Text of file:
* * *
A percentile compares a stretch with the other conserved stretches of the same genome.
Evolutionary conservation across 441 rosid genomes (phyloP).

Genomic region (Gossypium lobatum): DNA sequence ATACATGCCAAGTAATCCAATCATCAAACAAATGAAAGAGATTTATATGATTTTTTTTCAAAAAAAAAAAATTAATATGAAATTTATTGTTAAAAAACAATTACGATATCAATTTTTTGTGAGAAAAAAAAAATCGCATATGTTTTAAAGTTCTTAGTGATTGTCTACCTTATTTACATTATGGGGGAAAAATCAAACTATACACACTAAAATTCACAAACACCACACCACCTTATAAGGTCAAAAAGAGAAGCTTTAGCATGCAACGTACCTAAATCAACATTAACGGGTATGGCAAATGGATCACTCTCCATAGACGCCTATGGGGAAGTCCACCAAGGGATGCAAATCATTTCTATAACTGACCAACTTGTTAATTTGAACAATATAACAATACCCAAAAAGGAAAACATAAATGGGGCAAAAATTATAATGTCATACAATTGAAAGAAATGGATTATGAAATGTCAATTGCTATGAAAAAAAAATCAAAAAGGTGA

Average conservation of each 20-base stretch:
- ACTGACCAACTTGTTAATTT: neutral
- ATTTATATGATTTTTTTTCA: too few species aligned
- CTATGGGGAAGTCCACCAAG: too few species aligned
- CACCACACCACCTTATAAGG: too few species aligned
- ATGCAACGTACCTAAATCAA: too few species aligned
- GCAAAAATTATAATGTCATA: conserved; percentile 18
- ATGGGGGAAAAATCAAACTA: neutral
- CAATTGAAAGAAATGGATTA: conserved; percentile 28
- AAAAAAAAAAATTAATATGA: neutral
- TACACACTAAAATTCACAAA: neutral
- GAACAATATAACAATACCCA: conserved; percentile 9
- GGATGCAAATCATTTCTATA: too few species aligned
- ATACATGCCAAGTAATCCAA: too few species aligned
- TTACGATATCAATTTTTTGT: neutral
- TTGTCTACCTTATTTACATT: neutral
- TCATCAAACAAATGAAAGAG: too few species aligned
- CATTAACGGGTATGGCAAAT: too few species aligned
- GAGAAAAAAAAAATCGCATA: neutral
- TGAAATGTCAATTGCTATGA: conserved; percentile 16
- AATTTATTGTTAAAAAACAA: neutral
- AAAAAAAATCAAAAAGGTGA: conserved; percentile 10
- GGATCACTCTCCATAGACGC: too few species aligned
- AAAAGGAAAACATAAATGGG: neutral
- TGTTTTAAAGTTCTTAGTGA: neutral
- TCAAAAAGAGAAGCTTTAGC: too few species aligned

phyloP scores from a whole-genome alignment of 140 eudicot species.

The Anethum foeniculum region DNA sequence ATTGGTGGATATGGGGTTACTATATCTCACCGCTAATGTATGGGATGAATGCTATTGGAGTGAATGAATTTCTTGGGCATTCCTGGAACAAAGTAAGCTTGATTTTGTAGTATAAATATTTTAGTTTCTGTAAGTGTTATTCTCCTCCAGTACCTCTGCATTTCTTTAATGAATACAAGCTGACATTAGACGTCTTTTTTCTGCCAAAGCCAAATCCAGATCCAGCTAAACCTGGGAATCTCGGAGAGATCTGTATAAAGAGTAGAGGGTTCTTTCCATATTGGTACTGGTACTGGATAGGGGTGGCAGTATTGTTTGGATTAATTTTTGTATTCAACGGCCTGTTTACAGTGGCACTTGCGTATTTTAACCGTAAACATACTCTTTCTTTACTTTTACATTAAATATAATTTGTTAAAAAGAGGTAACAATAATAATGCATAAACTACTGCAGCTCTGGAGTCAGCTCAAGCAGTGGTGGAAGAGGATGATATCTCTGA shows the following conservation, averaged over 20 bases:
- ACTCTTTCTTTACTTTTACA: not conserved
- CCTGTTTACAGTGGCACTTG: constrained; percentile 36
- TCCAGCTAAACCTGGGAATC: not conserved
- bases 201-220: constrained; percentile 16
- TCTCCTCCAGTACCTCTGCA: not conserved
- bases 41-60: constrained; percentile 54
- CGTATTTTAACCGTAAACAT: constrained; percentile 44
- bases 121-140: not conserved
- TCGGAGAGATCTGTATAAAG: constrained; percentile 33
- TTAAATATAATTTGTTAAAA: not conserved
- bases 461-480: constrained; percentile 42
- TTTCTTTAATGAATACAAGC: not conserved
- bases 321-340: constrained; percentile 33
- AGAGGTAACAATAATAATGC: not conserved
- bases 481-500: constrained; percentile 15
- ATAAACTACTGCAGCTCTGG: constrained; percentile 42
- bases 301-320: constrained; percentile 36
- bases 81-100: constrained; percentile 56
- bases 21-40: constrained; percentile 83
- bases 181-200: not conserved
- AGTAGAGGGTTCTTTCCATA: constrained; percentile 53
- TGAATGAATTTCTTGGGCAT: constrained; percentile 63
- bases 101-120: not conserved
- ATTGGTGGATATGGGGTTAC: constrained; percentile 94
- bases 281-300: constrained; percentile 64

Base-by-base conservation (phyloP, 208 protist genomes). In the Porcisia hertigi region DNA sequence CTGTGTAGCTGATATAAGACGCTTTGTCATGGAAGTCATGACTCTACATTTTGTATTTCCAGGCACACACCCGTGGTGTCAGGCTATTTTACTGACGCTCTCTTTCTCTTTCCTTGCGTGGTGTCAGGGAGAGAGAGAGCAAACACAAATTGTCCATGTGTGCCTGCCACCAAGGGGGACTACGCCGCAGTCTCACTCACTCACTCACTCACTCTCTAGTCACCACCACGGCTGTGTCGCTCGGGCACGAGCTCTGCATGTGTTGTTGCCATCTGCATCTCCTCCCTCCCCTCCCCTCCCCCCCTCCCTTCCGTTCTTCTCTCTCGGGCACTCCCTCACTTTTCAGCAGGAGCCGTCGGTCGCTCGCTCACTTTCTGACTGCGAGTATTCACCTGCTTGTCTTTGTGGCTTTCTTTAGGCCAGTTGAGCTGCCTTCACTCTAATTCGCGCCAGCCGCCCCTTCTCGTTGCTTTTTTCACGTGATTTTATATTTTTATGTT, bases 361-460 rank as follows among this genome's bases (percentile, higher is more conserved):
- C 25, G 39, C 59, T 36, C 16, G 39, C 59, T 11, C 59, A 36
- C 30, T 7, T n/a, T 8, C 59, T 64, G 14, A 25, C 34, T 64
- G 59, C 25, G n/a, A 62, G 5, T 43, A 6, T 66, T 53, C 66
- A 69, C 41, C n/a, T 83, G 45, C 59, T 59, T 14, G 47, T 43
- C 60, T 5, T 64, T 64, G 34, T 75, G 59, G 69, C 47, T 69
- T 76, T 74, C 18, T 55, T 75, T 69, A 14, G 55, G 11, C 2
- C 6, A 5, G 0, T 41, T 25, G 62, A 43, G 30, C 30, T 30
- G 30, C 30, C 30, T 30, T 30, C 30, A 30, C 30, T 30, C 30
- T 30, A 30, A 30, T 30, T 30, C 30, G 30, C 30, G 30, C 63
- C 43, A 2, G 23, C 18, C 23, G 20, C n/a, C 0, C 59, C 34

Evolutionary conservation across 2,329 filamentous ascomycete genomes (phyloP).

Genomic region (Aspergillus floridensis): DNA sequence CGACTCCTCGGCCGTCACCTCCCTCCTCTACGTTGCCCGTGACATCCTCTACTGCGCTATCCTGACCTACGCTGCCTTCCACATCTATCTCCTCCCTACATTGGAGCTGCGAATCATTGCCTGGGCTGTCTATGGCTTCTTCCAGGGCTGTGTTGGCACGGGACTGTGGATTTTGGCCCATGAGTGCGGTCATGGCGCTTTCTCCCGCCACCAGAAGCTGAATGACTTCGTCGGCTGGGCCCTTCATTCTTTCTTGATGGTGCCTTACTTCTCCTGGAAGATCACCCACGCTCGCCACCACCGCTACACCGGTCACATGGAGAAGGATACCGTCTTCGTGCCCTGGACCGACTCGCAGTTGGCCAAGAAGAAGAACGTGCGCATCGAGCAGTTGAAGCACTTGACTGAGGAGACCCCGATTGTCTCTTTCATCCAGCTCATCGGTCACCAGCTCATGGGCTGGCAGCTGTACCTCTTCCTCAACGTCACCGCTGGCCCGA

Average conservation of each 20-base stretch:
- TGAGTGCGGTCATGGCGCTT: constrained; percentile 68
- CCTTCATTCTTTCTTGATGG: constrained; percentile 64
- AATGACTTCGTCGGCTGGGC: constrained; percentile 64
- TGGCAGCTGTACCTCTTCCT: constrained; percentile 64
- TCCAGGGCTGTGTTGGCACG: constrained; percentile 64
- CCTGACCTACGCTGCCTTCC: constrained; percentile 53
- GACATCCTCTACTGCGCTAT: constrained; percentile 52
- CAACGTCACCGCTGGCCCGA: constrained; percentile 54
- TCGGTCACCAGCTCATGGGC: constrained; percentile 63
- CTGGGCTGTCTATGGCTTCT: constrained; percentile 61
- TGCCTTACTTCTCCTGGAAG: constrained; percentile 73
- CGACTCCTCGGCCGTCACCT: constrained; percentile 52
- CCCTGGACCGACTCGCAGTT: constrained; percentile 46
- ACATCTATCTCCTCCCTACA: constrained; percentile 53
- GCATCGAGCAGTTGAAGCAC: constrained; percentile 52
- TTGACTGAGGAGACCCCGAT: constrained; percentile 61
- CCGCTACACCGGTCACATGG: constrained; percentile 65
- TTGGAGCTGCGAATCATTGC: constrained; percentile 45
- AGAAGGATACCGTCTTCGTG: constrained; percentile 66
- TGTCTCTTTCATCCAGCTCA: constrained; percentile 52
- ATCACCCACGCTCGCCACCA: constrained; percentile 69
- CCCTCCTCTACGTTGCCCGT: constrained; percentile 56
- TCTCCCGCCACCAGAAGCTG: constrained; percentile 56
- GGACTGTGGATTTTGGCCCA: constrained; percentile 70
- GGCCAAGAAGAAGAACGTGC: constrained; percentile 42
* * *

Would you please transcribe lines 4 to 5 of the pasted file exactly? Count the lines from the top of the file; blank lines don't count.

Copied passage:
Average conservation of each 20-base stretch:
- ACTGACCAACTTGTTAATTT: neutral